Enter the Blade Server
Blade servers are modular, single-board computers that are approximately the size of a network card. Using blade servers, the density of CPUs per rack is in the hundredsa far cry from the possible 40 processors that can fit in a standard 72-inch rack. This improvement provides for a massive increase in the deployable resource density. Each blade in a chassis is typically a self-contained server. Additional blade options can be installed to support fiber channel, gigabit Ethernet, hard disk, flash disk, PCI I/O expansion, and SCSI. Figure 1 illustrates a blade chassis with a number of server blades and some specialty blades.
Figure 1 Blade chassis and options.
The specialty blade options in Figure 1 can be used for a variety of purposes, such as the following:
Fiber channel for connecting to storage area networks (SANs)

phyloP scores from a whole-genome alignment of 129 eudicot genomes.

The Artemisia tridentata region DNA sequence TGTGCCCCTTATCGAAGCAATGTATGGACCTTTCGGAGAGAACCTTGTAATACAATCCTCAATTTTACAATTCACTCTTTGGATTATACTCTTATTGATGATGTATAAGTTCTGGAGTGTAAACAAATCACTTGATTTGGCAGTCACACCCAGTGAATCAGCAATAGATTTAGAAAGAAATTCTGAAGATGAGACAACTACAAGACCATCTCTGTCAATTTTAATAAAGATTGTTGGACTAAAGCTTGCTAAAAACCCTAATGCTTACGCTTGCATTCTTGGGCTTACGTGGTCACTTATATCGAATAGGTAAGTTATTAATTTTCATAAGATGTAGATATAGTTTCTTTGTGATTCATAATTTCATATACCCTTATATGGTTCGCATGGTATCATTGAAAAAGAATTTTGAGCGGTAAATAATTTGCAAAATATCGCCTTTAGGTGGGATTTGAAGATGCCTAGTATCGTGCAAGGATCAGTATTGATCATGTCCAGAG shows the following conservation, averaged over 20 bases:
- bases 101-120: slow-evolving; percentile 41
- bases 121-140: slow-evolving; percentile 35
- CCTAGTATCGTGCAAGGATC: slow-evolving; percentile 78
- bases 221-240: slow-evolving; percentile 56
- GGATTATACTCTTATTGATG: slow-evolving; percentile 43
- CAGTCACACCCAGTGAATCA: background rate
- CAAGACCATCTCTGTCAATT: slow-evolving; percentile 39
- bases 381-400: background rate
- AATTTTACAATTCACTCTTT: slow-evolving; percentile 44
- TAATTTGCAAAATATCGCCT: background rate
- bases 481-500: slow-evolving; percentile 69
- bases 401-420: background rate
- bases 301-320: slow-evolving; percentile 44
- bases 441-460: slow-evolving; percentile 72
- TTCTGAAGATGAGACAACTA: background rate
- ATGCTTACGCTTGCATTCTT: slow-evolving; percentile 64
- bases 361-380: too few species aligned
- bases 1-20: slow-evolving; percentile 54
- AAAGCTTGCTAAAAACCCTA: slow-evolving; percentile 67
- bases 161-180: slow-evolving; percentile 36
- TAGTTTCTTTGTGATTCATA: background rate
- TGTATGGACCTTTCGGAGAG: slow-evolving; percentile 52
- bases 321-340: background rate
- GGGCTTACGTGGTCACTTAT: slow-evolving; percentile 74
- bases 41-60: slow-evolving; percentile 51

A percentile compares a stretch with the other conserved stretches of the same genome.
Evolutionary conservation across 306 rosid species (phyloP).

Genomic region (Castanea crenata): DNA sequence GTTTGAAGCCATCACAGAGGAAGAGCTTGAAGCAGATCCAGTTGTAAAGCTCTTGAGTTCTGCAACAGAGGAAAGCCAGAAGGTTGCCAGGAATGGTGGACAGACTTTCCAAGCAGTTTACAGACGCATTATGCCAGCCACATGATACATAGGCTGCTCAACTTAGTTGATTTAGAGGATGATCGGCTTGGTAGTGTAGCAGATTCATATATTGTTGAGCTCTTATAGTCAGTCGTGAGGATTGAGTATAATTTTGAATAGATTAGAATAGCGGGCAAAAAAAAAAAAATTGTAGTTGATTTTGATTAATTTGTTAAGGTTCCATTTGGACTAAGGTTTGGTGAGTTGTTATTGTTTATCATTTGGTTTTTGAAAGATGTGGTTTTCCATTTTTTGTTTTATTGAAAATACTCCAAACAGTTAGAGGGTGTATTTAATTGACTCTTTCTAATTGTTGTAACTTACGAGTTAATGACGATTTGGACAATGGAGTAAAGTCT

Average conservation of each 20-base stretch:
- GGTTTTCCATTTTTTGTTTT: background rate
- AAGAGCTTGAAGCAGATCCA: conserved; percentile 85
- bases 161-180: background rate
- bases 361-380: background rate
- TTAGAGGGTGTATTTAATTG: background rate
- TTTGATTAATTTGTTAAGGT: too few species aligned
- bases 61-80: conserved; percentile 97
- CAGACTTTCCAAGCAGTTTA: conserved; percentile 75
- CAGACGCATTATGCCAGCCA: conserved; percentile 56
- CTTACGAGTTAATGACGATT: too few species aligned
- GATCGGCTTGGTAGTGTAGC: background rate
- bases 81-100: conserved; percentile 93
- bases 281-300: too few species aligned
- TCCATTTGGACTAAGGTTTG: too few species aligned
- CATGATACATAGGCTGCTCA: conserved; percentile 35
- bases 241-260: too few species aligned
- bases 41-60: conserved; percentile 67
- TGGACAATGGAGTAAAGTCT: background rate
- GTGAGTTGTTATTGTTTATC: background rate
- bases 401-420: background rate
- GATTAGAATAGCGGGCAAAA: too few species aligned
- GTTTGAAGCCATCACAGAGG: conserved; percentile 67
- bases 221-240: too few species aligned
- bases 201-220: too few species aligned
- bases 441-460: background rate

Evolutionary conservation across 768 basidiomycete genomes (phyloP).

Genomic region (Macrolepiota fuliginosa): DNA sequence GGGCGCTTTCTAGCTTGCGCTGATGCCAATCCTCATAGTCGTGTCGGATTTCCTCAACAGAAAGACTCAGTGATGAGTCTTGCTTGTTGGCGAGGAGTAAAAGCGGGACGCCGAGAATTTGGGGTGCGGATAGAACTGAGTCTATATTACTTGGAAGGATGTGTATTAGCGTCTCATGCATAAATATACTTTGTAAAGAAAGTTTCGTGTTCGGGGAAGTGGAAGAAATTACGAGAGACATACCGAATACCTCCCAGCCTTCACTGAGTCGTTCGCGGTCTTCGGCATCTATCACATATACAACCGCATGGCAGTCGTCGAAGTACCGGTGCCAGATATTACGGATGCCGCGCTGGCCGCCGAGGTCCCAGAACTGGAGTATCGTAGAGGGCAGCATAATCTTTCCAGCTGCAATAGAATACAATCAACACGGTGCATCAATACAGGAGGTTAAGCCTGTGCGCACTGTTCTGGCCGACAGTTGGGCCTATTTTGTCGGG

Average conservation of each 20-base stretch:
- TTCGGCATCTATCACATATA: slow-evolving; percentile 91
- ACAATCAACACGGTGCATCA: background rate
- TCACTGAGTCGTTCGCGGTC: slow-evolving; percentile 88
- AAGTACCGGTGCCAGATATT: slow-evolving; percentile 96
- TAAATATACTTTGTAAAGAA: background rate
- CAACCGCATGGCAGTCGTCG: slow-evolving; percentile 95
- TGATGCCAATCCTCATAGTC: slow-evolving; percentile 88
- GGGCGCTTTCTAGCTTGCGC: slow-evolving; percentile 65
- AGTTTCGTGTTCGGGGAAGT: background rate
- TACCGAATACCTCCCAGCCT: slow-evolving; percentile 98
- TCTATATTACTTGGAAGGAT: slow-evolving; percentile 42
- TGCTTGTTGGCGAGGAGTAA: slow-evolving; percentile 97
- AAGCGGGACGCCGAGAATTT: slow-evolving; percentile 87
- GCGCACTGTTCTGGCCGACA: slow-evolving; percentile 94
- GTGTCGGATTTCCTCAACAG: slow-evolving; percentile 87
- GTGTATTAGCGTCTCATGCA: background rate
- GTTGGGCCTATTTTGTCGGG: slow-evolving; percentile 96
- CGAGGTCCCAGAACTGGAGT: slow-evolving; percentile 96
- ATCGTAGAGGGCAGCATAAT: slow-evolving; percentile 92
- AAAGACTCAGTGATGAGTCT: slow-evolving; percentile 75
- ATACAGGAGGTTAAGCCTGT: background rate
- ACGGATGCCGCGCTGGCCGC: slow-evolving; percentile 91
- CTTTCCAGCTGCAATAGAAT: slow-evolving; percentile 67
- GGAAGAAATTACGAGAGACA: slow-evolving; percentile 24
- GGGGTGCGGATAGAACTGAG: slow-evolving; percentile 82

Gigabit Ethernet for creating virtual LANs (VLANs)
PCI I/O for connecting to additional device types
Briefly, a storage area network (SAN) is a high-performance storage system in which units of storage are organized in a manner similar to that of a LAN. The storage is accessed by a front-end server, which connects to the disks. The server accesses the required storage and maps this to the requesting clients. As organizations deploy SANs, it will be important to allow access from blade systems.
Virtual LANs are a powerful technology for dividing and securing a Layer 2 network. This setup allows a network manager to divide a Layer 2 network such as Ethernet or ATM into individual broadcast domains. Traffic can then be directed into the broadcast domains as required; for instance, VLAN1 could be for internal LAN traffic, while VLAN2 is for Internet traffic. Typically, VLANs are constructed using special-purpose switches and routers. As for SAN, it's becoming important for blade systems to be able to interact with and join VLAN-based networks.